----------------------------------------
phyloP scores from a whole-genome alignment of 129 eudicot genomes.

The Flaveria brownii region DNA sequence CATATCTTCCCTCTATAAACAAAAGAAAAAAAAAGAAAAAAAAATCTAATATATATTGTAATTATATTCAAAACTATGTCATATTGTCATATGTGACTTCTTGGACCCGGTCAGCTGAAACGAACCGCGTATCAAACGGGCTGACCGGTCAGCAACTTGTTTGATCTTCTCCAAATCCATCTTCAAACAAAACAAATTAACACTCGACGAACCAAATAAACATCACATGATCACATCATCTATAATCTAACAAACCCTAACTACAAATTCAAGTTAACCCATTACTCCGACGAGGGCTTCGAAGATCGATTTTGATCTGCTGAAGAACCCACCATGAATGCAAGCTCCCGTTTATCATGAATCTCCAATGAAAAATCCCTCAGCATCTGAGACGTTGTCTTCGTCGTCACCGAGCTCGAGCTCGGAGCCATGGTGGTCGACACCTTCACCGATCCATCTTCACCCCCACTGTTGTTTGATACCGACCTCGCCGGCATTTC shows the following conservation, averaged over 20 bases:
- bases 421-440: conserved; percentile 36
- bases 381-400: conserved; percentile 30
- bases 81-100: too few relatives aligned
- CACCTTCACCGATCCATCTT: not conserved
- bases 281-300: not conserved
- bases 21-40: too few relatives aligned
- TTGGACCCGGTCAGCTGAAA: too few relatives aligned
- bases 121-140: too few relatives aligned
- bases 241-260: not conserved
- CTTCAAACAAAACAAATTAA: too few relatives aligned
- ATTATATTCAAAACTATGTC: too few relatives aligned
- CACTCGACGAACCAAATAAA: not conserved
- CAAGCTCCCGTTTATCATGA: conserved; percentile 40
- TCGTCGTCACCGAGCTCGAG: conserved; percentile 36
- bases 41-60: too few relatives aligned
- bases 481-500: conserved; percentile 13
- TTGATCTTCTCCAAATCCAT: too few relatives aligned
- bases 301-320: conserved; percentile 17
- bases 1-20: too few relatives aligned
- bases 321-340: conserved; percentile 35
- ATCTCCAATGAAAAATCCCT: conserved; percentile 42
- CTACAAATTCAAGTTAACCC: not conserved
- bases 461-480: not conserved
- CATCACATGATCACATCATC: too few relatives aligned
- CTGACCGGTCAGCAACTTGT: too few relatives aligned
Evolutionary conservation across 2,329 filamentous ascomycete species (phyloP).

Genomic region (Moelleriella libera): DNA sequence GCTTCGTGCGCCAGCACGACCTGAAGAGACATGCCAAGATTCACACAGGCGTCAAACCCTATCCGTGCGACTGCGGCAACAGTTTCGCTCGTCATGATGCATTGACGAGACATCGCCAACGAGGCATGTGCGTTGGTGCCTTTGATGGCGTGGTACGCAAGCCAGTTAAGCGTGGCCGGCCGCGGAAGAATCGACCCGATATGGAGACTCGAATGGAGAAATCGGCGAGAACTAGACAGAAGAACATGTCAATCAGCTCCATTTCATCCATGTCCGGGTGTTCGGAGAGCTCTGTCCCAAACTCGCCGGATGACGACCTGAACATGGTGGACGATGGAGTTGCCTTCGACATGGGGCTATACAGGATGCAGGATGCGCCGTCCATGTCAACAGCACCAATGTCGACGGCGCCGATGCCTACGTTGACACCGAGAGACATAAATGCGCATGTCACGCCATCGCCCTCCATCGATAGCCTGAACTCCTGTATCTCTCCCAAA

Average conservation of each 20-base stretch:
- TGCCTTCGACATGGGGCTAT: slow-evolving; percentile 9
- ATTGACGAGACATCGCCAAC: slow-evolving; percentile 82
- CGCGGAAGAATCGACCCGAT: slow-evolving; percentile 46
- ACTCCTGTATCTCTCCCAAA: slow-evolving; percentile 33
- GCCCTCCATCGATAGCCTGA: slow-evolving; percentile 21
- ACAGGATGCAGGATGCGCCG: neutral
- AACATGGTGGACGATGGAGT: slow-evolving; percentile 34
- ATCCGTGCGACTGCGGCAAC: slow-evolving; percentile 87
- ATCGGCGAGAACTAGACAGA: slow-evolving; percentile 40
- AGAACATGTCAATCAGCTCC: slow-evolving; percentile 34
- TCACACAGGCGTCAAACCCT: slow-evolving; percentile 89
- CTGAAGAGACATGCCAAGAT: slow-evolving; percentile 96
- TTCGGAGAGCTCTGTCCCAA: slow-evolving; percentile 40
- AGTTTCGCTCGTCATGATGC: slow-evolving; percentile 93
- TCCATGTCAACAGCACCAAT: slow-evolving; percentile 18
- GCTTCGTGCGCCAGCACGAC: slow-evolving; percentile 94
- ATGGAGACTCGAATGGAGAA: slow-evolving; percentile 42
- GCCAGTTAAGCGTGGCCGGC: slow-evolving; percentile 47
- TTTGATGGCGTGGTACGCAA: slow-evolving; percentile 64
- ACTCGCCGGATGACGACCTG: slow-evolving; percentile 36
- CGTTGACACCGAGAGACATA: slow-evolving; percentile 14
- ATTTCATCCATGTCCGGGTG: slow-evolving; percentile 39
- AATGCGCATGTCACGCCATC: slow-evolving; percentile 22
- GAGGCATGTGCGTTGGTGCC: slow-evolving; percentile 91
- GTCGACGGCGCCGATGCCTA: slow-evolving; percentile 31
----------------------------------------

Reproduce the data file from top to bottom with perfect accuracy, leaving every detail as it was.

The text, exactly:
phyloP scores from a whole-genome alignment of 129 eudicot genomes.

The Flaveria brownii region DNA sequence CATATCTTCCCTCTATAAACAAAAGAAAAAAAAAGAAAAAAAAATCTAATATATATTGTAATTATATTCAAAACTATGTCATATTGTCATATGTGACTTCTTGGACCCGGTCAGCTGAAACGAACCGCGTATCAAACGGGCTGACCGGTCAGCAACTTGTTTGATCTTCTCCAAATCCATCTTCAAACAAAACAAATTAACACTCGACGAACCAAATAAACATCACATGATCACATCATCTATAATCTAACAAACCCTAACTACAAATTCAAGTTAACCCATTACTCCGACGAGGGCTTCGAAGATCGATTTTGATCTGCTGAAGAACCCACCATGAATGCAAGCTCCCGTTTATCATGAATCTCCAATGAAAAATCCCTCAGCATCTGAGACGTTGTCTTCGTCGTCACCGAGCTCGAGCTCGGAGCCATGGTGGTCGACACCTTCACCGATCCATCTTCACCCCCACTGTTGTTTGATACCGACCTCGCCGGCATTTC shows the following conservation, averaged over 20 bases:
- bases 421-440: conserved; percentile 36
- bases 381-400: conserved; percentile 30
- bases 81-100: too few relatives aligned
- CACCTTCACCGATCCATCTT: not conserved
- bases 281-300: not conserved
- bases 21-40: too few relatives aligned
- TTGGACCCGGTCAGCTGAAA: too few relatives aligned
- bases 121-140: too few relatives aligned
- bases 241-260: not conserved
- CTTCAAACAAAACAAATTAA: too few relatives aligned
- ATTATATTCAAAACTATGTC: too few relatives aligned
- CACTCGACGAACCAAATAAA: not conserved
- CAAGCTCCCGTTTATCATGA: conserved; percentile 40
- TCGTCGTCACCGAGCTCGAG: conserved; percentile 36
- bases 41-60: too few relatives aligned
- bases 481-500: conserved; percentile 13
- TTGATCTTCTCCAAATCCAT: too few relatives aligned
- bases 301-320: conserved; percentile 17
- bases 1-20: too few relatives aligned
- bases 321-340: conserved; percentile 35
- ATCTCCAATGAAAAATCCCT: conserved; percentile 42
- CTACAAATTCAAGTTAACCC: not conserved
- bases 461-480: not conserved
- CATCACATGATCACATCATC: too few relatives aligned
- CTGACCGGTCAGCAACTTGT: too few relatives aligned
Evolutionary conservation across 2,329 filamentous ascomycete species (phyloP).

Genomic region (Moelleriella libera): DNA sequence GCTTCGTGCGCCAGCACGACCTGAAGAGACATGCCAAGATTCACACAGGCGTCAAACCCTATCCGTGCGACTGCGGCAACAGTTTCGCTCGTCATGATGCATTGACGAGACATCGCCAACGAGGCATGTGCGTTGGTGCCTTTGATGGCGTGGTACGCAAGCCAGTTAAGCGTGGCCGGCCGCGGAAGAATCGACCCGATATGGAGACTCGAATGGAGAAATCGGCGAGAACTAGACAGAAGAACATGTCAATCAGCTCCATTTCATCCATGTCCGGGTGTTCGGAGAGCTCTGTCCCAAACTCGCCGGATGACGACCTGAACATGGTGGACGATGGAGTTGCCTTCGACATGGGGCTATACAGGATGCAGGATGCGCCGTCCATGTCAACAGCACCAATGTCGACGGCGCCGATGCCTACGTTGACACCGAGAGACATAAATGCGCATGTCACGCCATCGCCCTCCATCGATAGCCTGAACTCCTGTATCTCTCCCAAA

Average conservation of each 20-base stretch:
- TGCCTTCGACATGGGGCTAT: slow-evolving; percentile 9
- ATTGACGAGACATCGCCAAC: slow-evolving; percentile 82
- CGCGGAAGAATCGACCCGAT: slow-evolving; percentile 46
- ACTCCTGTATCTCTCCCAAA: slow-evolving; percentile 33
- GCCCTCCATCGATAGCCTGA: slow-evolving; percentile 21
- ACAGGATGCAGGATGCGCCG: neutral
- AACATGGTGGACGATGGAGT: slow-evolving; percentile 34
- ATCCGTGCGACTGCGGCAAC: slow-evolving; percentile 87
- ATCGGCGAGAACTAGACAGA: slow-evolving; percentile 40
- AGAACATGTCAATCAGCTCC: slow-evolving; percentile 34
- TCACACAGGCGTCAAACCCT: slow-evolving; percentile 89
- CTGAAGAGACATGCCAAGAT: slow-evolving; percentile 96
- TTCGGAGAGCTCTGTCCCAA: slow-evolving; percentile 40
- AGTTTCGCTCGTCATGATGC: slow-evolving; percentile 93
- TCCATGTCAACAGCACCAAT: slow-evolving; percentile 18
- GCTTCGTGCGCCAGCACGAC: slow-evolving; percentile 94
- ATGGAGACTCGAATGGAGAA: slow-evolving; percentile 42
- GCCAGTTAAGCGTGGCCGGC: slow-evolving; percentile 47
- TTTGATGGCGTGGTACGCAA: slow-evolving; percentile 64
- ACTCGCCGGATGACGACCTG: slow-evolving; percentile 36
- CGTTGACACCGAGAGACATA: slow-evolving; percentile 14
- ATTTCATCCATGTCCGGGTG: slow-evolving; percentile 39
- AATGCGCATGTCACGCCATC: slow-evolving; percentile 22
- GAGGCATGTGCGTTGGTGCC: slow-evolving; percentile 91
- GTCGACGGCGCCGATGCCTA: slow-evolving; percentile 31